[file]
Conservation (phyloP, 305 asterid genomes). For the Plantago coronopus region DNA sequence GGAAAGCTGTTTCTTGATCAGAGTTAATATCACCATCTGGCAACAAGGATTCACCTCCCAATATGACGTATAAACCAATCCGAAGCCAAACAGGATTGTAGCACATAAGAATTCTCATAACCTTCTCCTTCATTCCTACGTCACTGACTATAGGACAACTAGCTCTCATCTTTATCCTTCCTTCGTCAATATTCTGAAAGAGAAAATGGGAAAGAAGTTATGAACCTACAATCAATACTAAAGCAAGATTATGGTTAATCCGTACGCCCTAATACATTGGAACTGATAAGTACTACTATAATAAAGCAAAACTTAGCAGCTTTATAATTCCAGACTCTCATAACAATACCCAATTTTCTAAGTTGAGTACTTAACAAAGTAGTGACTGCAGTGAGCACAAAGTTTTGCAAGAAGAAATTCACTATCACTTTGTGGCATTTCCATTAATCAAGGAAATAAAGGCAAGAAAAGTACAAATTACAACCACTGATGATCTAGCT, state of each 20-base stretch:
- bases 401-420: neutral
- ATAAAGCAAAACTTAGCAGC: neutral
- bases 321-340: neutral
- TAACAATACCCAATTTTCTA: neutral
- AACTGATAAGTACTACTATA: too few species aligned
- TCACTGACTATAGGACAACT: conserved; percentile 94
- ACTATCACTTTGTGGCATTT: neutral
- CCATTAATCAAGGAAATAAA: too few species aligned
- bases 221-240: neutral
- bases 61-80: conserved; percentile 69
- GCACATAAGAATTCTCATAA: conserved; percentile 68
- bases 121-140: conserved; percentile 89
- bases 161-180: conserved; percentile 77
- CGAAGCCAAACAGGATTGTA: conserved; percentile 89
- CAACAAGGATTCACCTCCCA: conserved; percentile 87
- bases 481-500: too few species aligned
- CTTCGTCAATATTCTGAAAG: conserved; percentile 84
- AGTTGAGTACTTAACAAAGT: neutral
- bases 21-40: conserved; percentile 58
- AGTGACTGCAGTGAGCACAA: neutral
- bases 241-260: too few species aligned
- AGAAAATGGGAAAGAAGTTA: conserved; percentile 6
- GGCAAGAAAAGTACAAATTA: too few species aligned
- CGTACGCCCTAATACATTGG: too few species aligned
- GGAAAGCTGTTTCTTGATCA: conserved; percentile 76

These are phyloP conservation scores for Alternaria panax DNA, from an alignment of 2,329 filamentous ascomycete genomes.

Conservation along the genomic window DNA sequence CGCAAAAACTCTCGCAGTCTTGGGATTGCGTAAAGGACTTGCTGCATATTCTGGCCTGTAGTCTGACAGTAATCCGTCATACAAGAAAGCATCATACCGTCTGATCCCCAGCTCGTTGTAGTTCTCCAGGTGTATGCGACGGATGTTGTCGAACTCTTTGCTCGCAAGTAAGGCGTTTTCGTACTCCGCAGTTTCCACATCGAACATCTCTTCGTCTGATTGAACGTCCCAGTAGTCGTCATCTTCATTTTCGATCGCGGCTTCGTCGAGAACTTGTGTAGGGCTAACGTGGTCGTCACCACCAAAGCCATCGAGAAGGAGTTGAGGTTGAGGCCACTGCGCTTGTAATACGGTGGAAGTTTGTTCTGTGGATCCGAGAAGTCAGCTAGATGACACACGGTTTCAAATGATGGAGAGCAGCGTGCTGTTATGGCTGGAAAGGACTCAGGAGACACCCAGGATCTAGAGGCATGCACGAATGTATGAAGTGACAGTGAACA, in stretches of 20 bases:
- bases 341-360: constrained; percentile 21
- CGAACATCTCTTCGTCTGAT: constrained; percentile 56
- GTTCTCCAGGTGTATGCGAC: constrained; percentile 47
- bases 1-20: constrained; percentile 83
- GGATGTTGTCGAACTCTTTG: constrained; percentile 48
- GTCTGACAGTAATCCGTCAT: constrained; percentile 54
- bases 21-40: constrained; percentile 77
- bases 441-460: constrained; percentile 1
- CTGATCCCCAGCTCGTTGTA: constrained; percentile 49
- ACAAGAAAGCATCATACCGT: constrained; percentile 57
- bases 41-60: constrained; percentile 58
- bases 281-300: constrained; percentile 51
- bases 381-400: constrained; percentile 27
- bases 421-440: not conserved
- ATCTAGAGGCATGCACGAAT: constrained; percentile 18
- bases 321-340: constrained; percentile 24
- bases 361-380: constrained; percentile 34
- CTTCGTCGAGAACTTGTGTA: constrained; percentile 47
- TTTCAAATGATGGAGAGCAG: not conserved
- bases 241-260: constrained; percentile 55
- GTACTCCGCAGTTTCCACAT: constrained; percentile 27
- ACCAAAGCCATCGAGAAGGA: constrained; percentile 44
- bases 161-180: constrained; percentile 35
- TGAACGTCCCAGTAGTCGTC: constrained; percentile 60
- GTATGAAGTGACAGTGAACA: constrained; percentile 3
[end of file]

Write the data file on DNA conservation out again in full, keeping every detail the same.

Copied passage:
Conservation (phyloP, 305 asterid genomes). For the Plantago coronopus region DNA sequence GGAAAGCTGTTTCTTGATCAGAGTTAATATCACCATCTGGCAACAAGGATTCACCTCCCAATATGACGTATAAACCAATCCGAAGCCAAACAGGATTGTAGCACATAAGAATTCTCATAACCTTCTCCTTCATTCCTACGTCACTGACTATAGGACAACTAGCTCTCATCTTTATCCTTCCTTCGTCAATATTCTGAAAGAGAAAATGGGAAAGAAGTTATGAACCTACAATCAATACTAAAGCAAGATTATGGTTAATCCGTACGCCCTAATACATTGGAACTGATAAGTACTACTATAATAAAGCAAAACTTAGCAGCTTTATAATTCCAGACTCTCATAACAATACCCAATTTTCTAAGTTGAGTACTTAACAAAGTAGTGACTGCAGTGAGCACAAAGTTTTGCAAGAAGAAATTCACTATCACTTTGTGGCATTTCCATTAATCAAGGAAATAAAGGCAAGAAAAGTACAAATTACAACCACTGATGATCTAGCT, state of each 20-base stretch:
- bases 401-420: neutral
- ATAAAGCAAAACTTAGCAGC: neutral
- bases 321-340: neutral
- TAACAATACCCAATTTTCTA: neutral
- AACTGATAAGTACTACTATA: too few species aligned
- TCACTGACTATAGGACAACT: conserved; percentile 94
- ACTATCACTTTGTGGCATTT: neutral
- CCATTAATCAAGGAAATAAA: too few species aligned
- bases 221-240: neutral
- bases 61-80: conserved; percentile 69
- GCACATAAGAATTCTCATAA: conserved; percentile 68
- bases 121-140: conserved; percentile 89
- bases 161-180: conserved; percentile 77
- CGAAGCCAAACAGGATTGTA: conserved; percentile 89
- CAACAAGGATTCACCTCCCA: conserved; percentile 87
- bases 481-500: too few species aligned
- CTTCGTCAATATTCTGAAAG: conserved; percentile 84
- AGTTGAGTACTTAACAAAGT: neutral
- bases 21-40: conserved; percentile 58
- AGTGACTGCAGTGAGCACAA: neutral
- bases 241-260: too few species aligned
- AGAAAATGGGAAAGAAGTTA: conserved; percentile 6
- GGCAAGAAAAGTACAAATTA: too few species aligned
- CGTACGCCCTAATACATTGG: too few species aligned
- GGAAAGCTGTTTCTTGATCA: conserved; percentile 76

These are phyloP conservation scores for Alternaria panax DNA, from an alignment of 2,329 filamentous ascomycete genomes.

Conservation along the genomic window DNA sequence CGCAAAAACTCTCGCAGTCTTGGGATTGCGTAAAGGACTTGCTGCATATTCTGGCCTGTAGTCTGACAGTAATCCGTCATACAAGAAAGCATCATACCGTCTGATCCCCAGCTCGTTGTAGTTCTCCAGGTGTATGCGACGGATGTTGTCGAACTCTTTGCTCGCAAGTAAGGCGTTTTCGTACTCCGCAGTTTCCACATCGAACATCTCTTCGTCTGATTGAACGTCCCAGTAGTCGTCATCTTCATTTTCGATCGCGGCTTCGTCGAGAACTTGTGTAGGGCTAACGTGGTCGTCACCACCAAAGCCATCGAGAAGGAGTTGAGGTTGAGGCCACTGCGCTTGTAATACGGTGGAAGTTTGTTCTGTGGATCCGAGAAGTCAGCTAGATGACACACGGTTTCAAATGATGGAGAGCAGCGTGCTGTTATGGCTGGAAAGGACTCAGGAGACACCCAGGATCTAGAGGCATGCACGAATGTATGAAGTGACAGTGAACA, in stretches of 20 bases:
- bases 341-360: constrained; percentile 21
- CGAACATCTCTTCGTCTGAT: constrained; percentile 56
- GTTCTCCAGGTGTATGCGAC: constrained; percentile 47
- bases 1-20: constrained; percentile 83
- GGATGTTGTCGAACTCTTTG: constrained; percentile 48
- GTCTGACAGTAATCCGTCAT: constrained; percentile 54
- bases 21-40: constrained; percentile 77
- bases 441-460: constrained; percentile 1
- CTGATCCCCAGCTCGTTGTA: constrained; percentile 49
- ACAAGAAAGCATCATACCGT: constrained; percentile 57
- bases 41-60: constrained; percentile 58
- bases 281-300: constrained; percentile 51
- bases 381-400: constrained; percentile 27
- bases 421-440: not conserved
- ATCTAGAGGCATGCACGAAT: constrained; percentile 18
- bases 321-340: constrained; percentile 24
- bases 361-380: constrained; percentile 34
- CTTCGTCGAGAACTTGTGTA: constrained; percentile 47
- TTTCAAATGATGGAGAGCAG: not conserved
- bases 241-260: constrained; percentile 55
- GTACTCCGCAGTTTCCACAT: constrained; percentile 27
- ACCAAAGCCATCGAGAAGGA: constrained; percentile 44
- bases 161-180: constrained; percentile 35
- TGAACGTCCCAGTAGTCGTC: constrained; percentile 60
- GTATGAAGTGACAGTGAACA: constrained; percentile 3